Platonic love is a chaste and strong type of love that is non-sexual.
Platonic love in this original sense of the term is examined in Plato's dialogue the Symposium, which has as its topic the subject of love or Eros generally. It explains the possibilities of how the feeling of love began, and how it has evolved – both sexually and non-sexually. Of particular importance is the speech of Socrates, relating the ideas attributed to the prophetess Diotima, which present love as a means of ascent to contemplation of the divine. For Diotima, and for Plato generally, the most correct use of love of other human beings is to direct one's mind to love of divinity. In short, with genuine platonic love, the beautiful or lovely other person inspires the mind and the soul and directs one's attention to spiritual things. Socrates, in Plato's "Symposium", explained two types of love or Eros - Vulgar Eros or earthly love and Divine Eros or divine love. Vulgar Eros is nothing but mere material attraction towards a beautiful body for physical pleasure and reproduction. Divine Eros begins the journey from physical attraction i.e. attraction towards beautiful form or body but transcends gradually to love for Supreme Beauty. This concept of Divine Eros is later transformed into the term Platonic love.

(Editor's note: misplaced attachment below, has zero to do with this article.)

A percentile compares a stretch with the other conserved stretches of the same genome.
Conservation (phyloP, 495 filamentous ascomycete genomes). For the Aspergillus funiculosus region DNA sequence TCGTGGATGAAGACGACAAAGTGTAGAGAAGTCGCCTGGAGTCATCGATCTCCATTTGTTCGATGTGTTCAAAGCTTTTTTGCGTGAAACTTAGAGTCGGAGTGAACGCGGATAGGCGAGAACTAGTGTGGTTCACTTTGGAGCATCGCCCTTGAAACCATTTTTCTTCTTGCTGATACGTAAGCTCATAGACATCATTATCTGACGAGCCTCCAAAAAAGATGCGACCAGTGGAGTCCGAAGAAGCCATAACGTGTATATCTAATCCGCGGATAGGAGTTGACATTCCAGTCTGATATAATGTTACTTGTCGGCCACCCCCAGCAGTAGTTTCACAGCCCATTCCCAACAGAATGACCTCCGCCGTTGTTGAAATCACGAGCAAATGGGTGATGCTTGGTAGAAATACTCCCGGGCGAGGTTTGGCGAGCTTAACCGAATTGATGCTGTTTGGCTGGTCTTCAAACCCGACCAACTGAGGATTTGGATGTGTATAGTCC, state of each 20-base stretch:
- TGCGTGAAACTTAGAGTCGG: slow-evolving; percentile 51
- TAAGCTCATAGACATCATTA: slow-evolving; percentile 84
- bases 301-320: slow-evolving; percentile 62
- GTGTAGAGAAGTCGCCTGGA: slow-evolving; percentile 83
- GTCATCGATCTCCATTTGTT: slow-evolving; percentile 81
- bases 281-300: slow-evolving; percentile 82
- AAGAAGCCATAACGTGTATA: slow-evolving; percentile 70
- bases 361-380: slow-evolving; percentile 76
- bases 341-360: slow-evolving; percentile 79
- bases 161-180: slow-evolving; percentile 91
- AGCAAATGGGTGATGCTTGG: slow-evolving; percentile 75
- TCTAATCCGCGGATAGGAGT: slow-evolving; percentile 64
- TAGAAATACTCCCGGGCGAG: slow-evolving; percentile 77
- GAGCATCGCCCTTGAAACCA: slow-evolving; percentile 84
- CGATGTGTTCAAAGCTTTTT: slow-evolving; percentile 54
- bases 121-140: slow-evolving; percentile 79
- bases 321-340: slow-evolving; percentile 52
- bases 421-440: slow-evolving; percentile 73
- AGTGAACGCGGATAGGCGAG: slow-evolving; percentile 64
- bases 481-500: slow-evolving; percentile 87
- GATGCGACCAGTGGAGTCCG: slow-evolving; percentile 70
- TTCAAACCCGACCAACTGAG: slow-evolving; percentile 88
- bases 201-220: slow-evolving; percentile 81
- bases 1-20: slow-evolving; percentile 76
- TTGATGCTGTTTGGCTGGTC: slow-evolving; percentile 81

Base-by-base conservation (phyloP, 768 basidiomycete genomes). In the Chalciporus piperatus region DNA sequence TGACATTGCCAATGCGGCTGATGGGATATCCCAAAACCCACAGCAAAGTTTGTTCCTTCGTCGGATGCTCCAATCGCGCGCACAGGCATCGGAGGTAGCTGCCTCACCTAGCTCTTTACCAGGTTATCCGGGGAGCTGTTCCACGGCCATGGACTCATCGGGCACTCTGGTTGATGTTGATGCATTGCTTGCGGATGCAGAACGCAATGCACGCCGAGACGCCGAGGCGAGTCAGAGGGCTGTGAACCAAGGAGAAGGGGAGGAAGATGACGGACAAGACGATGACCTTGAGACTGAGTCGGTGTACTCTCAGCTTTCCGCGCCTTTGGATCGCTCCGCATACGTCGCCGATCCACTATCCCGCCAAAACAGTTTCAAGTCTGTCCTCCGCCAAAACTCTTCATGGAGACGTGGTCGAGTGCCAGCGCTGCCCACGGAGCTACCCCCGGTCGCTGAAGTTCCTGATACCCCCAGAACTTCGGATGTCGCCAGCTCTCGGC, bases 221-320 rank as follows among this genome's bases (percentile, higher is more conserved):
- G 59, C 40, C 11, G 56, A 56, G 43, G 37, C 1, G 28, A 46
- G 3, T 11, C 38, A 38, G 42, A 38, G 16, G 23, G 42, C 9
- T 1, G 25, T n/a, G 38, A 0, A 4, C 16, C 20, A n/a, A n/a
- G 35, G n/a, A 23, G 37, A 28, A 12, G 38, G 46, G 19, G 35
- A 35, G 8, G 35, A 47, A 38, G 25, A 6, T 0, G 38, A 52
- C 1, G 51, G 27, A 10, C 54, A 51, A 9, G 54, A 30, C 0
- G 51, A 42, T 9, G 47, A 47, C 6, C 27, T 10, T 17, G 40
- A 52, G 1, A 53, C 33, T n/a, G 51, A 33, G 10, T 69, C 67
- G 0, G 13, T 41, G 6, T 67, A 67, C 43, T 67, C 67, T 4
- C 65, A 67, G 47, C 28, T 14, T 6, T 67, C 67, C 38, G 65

The English term dates back as far as Sir William Davenant's Platonic Lovers (1636). It is derived from the concept in Plato's Symposium of the love of the idea of good which lies at the root of all virtue and truth. For a brief period, Platonic love was a fashionable subject at the English royal court, especially in the circle around Queen Henrietta Maria, the wife of King Charles I. Platonic love was the theme of some of the courtly masques performed in the Caroline era—though the fashion soon waned under pressures of social and political change.
Barbara Graziosi, professor of Classics at Durham University, described Platonic love as the "Christian apology" of Greek love.
Other articles related to "platonic love, platonic, love":
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... See also Platonic love It has been suggested that this article or section be merged with Marsilio Ficino ... (Discuss) Male same-sex relationships of the kind portrayed by the "Greek love" ideal were increasingly disallowed within the Judaeo-Christian traditions of Western society ... In the postclassical period, love poetry addressed by males to other males has been in general taboo ...
Famous quotes containing the words love and/or platonic:
“O none but gods have power their love to hide,
Affection by the countnance is descride.
The light of hidden fire it selfe discovers,
And love that is conceald, betraies poore lovers.”
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